Hong Kong lawmakers across political divide warn of possible abuse of proposed bill aimed at ensuring allegiance of public office holders

Ng Kang-chung
·4-min read

Some pro-Beijing lawmakers in Hong Kong have joined political rivals in a rare show of unity to warn of possible abuse of a proposed bill aimed at ensuring the allegiance of public office holders, citing what they said was vague language used.

The concerns were raised as legislators met on Thursday to examine the draft legislation, formally called the Public Offices (Candidacy and Taking Up Offices) (Miscellaneous Amendments) Bill 2021, which mainly seeks to extend current requirements of a loyalty pledge from government officials and lawmakers to include members of the city’s 18 district councils.

The issue centred on “positive” and “negative” lists in the bill that set out which acts uphold the Basic Law and bear allegiance to the city as a special administrative region of China. Those who do not meet the mark would be deemed as breaching their oath and thus disqualified and banned from taking part in elections for five years upon conviction.

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All Hong Kong civil servants must pledge allegiance ‘as early as next month’

At Thursday’s bills committee meeting, pro-establishment legislator Tony Tse Wai-chuen highlighted controversies and differing views over reclamation that could see political rivals cite an item in the bill to suit their agenda.

He said: “For councillors who are anti-reclamation [because of the environmental impact], they may accuse rivals who support the measure of undermining the overall interests of Hong Kong.”

Pro-establishment legislator Paul Tse Wai-chun, a lawyer, also questioned if being accused of committing an offence under the national security law was considered failure to pledge loyalty. “There is the question of committing and conviction. When a person is not yet convicted, how can we judge if that person has committed an offence, and decide whether to disqualify him?”

Paul Tse asked for both the “positive” and “negative” lists to be removed from the bill, saying: “While you try to make the lists more detailed, more often the end result is that more ambiguity ... will arise.” He said the government could issue guidelines instead of using the lists.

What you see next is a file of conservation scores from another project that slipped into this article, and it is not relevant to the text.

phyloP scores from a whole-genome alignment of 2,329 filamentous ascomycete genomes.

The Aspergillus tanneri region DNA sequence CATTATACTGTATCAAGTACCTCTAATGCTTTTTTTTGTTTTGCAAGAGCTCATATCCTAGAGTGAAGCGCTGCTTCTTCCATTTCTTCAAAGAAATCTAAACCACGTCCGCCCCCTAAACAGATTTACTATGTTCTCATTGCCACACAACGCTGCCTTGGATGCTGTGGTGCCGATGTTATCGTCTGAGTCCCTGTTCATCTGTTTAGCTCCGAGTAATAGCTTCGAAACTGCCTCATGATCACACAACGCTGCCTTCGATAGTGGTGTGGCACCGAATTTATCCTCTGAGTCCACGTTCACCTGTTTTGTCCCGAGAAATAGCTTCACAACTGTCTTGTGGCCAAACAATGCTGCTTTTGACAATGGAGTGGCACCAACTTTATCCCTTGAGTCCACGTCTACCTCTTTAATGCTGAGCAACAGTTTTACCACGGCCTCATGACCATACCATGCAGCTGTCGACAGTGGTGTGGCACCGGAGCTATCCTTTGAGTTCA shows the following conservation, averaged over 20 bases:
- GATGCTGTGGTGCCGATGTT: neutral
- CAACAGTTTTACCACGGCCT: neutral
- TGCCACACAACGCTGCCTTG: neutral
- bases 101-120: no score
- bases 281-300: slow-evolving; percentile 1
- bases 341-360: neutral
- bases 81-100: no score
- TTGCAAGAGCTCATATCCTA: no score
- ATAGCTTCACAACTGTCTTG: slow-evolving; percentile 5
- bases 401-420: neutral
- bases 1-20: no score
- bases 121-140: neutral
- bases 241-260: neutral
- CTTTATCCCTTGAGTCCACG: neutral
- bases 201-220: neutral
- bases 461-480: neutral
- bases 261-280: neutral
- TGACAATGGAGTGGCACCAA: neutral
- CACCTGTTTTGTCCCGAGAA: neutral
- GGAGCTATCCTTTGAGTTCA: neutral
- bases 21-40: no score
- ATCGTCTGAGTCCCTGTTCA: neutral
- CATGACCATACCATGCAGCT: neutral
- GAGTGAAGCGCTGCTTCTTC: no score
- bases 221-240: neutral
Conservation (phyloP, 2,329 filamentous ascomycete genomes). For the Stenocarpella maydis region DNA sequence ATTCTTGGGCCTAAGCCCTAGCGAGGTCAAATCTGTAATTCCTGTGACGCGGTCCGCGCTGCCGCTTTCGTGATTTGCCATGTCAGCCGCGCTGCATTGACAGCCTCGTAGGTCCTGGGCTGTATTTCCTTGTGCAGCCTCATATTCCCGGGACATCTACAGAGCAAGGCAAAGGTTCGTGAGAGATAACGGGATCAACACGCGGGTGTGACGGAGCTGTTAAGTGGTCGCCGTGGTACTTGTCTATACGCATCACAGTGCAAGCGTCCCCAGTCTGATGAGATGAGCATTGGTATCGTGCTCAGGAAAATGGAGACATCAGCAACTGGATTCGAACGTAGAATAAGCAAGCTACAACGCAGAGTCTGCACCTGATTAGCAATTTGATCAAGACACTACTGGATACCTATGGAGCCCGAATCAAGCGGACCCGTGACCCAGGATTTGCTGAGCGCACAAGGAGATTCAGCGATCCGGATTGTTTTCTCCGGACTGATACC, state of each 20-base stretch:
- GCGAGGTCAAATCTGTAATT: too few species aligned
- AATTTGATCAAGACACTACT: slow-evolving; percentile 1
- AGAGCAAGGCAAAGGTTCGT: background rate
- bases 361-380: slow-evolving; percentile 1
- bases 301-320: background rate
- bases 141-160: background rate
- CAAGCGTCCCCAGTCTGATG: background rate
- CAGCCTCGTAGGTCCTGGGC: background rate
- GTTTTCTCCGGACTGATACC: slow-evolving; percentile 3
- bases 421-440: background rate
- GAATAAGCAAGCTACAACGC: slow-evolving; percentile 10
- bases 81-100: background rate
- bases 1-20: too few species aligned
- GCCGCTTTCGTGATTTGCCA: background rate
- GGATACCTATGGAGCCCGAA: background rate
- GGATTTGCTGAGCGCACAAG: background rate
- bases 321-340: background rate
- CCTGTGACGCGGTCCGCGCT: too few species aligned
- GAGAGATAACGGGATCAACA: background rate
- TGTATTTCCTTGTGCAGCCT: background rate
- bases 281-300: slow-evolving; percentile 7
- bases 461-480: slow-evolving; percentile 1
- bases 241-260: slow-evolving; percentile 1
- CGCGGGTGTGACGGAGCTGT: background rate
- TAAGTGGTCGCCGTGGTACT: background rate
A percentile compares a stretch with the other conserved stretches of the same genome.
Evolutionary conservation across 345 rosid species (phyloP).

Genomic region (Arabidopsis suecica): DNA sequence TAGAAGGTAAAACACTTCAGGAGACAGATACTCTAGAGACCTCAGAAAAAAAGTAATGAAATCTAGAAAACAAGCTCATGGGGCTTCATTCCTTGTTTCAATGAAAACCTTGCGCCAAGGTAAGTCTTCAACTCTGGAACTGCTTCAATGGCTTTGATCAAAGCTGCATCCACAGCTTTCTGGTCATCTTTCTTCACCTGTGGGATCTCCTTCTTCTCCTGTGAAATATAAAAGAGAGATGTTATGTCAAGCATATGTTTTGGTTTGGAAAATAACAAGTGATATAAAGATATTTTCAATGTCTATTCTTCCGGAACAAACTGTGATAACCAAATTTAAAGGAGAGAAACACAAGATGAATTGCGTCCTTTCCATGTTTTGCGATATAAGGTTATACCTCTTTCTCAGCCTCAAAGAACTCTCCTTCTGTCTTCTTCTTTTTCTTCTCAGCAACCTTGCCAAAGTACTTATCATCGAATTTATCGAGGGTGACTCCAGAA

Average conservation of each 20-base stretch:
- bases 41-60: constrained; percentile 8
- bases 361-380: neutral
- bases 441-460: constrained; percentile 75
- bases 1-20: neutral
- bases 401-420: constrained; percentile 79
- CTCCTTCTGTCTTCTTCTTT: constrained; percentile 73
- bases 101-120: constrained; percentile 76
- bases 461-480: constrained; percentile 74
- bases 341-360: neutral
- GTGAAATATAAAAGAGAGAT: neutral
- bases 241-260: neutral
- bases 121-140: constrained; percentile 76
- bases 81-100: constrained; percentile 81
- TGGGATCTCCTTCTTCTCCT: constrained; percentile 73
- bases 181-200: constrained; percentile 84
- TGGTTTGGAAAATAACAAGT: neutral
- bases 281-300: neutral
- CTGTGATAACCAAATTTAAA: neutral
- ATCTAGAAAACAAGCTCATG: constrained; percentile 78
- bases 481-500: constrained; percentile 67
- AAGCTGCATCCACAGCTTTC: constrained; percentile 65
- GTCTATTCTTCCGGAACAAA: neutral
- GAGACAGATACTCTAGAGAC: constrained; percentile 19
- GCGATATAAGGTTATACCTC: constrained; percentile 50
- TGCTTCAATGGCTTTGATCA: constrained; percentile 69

Lawmaker Paul Tse. Photo: Edward Wong
Lawmaker Paul Tse. Photo: Edward Wong

Independent legislator Dr Pierre Chan Pui-yin questioned if lawmakers could be deemed to have breached their loyalty pledge if they voted against important government bills or budget, or moved a no-confidence vote against the chief executive.

Secretary for Constitutional and Mainland Affairs Erick Tsang Kwok-wai argued the two lists were for reference only and were not meant to be exhaustive. “They are just to give some examples to allow people to have an easier understanding [of what acts are unacceptable] so as not to cross the red line,” Tsang told legislators.

He also said the government would take into account one’s intention when judging if an act undermined the interest of Hong Kong and whether “actual harm” was done.

Permanent Secretary for Constitutional and Mainland Affairs Roy Tang Yun-kwong gave assurances that lawmakers would not get into trouble for exercising powers allowed under the Basic Law, such as vetoing the budget, but he was quick to add: “There is still the need to consider the intention behind the move.”

Opposition district councillors hold a press briefing last year. The proposed oath bill will be extended to district councillors, a group dominated by the camp. Photo: Dickson Lee
Opposition district councillors hold a press briefing last year. The proposed oath bill will be extended to district councillors, a group dominated by the camp. Photo: Dickson Lee

Under Article 104 of the Basic Law, the chief executive, principal officials, Executive Council members, lawmakers and judges must take an oath of office. The proposed legislation would extend the oath-taking requirements to district councillors.

Article 6 of the national security law also stipulates that a Hong Kong resident who stands for election or assumes public office must take the specified oath.

The Hong Kong government introduced the bill in February and hoped to push it through the legislature by the second quarter of the year. The bill is expected to pave the way for the mass disqualification of opposition district councillors, who scored a landslide victory at the height of the anti-government protests in 2019.

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